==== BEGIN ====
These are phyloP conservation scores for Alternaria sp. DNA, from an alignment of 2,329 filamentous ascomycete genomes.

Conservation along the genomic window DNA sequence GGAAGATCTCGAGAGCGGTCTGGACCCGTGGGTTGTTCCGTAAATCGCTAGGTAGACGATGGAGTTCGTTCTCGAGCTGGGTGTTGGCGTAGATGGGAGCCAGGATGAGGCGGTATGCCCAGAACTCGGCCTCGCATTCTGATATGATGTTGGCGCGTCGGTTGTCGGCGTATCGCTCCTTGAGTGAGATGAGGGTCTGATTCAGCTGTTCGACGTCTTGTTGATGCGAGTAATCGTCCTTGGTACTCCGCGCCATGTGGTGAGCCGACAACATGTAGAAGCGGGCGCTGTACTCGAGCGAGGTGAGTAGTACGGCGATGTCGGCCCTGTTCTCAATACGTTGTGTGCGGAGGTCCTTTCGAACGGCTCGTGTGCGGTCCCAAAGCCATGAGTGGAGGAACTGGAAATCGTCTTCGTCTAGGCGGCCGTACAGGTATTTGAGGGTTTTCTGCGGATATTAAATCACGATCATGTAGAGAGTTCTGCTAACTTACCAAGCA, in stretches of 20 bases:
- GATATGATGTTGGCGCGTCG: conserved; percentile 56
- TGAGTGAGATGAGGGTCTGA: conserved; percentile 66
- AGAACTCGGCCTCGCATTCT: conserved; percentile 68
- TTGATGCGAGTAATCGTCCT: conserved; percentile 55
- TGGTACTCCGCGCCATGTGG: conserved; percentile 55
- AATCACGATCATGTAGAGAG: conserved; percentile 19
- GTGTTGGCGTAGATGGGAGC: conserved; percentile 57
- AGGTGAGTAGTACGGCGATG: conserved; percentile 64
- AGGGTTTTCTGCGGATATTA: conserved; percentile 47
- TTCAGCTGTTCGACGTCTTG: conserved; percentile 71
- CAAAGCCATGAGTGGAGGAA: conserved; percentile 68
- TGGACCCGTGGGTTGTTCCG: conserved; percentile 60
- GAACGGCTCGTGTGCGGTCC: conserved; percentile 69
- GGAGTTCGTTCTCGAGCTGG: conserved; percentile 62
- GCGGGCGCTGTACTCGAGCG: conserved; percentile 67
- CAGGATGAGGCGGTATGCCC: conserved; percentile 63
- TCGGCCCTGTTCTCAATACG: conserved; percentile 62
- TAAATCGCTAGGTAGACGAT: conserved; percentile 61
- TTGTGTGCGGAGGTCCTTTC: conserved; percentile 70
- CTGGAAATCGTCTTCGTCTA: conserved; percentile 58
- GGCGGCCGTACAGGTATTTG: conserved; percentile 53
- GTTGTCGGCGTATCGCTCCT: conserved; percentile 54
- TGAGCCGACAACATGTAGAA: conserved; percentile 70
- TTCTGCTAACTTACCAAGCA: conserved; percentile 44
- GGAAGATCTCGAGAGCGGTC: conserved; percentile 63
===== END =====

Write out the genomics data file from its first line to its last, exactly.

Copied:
These are phyloP conservation scores for Alternaria sp. DNA, from an alignment of 2,329 filamentous ascomycete genomes.

Conservation along the genomic window DNA sequence GGAAGATCTCGAGAGCGGTCTGGACCCGTGGGTTGTTCCGTAAATCGCTAGGTAGACGATGGAGTTCGTTCTCGAGCTGGGTGTTGGCGTAGATGGGAGCCAGGATGAGGCGGTATGCCCAGAACTCGGCCTCGCATTCTGATATGATGTTGGCGCGTCGGTTGTCGGCGTATCGCTCCTTGAGTGAGATGAGGGTCTGATTCAGCTGTTCGACGTCTTGTTGATGCGAGTAATCGTCCTTGGTACTCCGCGCCATGTGGTGAGCCGACAACATGTAGAAGCGGGCGCTGTACTCGAGCGAGGTGAGTAGTACGGCGATGTCGGCCCTGTTCTCAATACGTTGTGTGCGGAGGTCCTTTCGAACGGCTCGTGTGCGGTCCCAAAGCCATGAGTGGAGGAACTGGAAATCGTCTTCGTCTAGGCGGCCGTACAGGTATTTGAGGGTTTTCTGCGGATATTAAATCACGATCATGTAGAGAGTTCTGCTAACTTACCAAGCA, in stretches of 20 bases:
- GATATGATGTTGGCGCGTCG: conserved; percentile 56
- TGAGTGAGATGAGGGTCTGA: conserved; percentile 66
- AGAACTCGGCCTCGCATTCT: conserved; percentile 68
- TTGATGCGAGTAATCGTCCT: conserved; percentile 55
- TGGTACTCCGCGCCATGTGG: conserved; percentile 55
- AATCACGATCATGTAGAGAG: conserved; percentile 19
- GTGTTGGCGTAGATGGGAGC: conserved; percentile 57
- AGGTGAGTAGTACGGCGATG: conserved; percentile 64
- AGGGTTTTCTGCGGATATTA: conserved; percentile 47
- TTCAGCTGTTCGACGTCTTG: conserved; percentile 71
- CAAAGCCATGAGTGGAGGAA: conserved; percentile 68
- TGGACCCGTGGGTTGTTCCG: conserved; percentile 60
- GAACGGCTCGTGTGCGGTCC: conserved; percentile 69
- GGAGTTCGTTCTCGAGCTGG: conserved; percentile 62
- GCGGGCGCTGTACTCGAGCG: conserved; percentile 67
- CAGGATGAGGCGGTATGCCC: conserved; percentile 63
- TCGGCCCTGTTCTCAATACG: conserved; percentile 62
- TAAATCGCTAGGTAGACGAT: conserved; percentile 61
- TTGTGTGCGGAGGTCCTTTC: conserved; percentile 70
- CTGGAAATCGTCTTCGTCTA: conserved; percentile 58
- GGCGGCCGTACAGGTATTTG: conserved; percentile 53
- GTTGTCGGCGTATCGCTCCT: conserved; percentile 54
- TGAGCCGACAACATGTAGAA: conserved; percentile 70
- TTCTGCTAACTTACCAAGCA: conserved; percentile 44
- GGAAGATCTCGAGAGCGGTC: conserved; percentile 63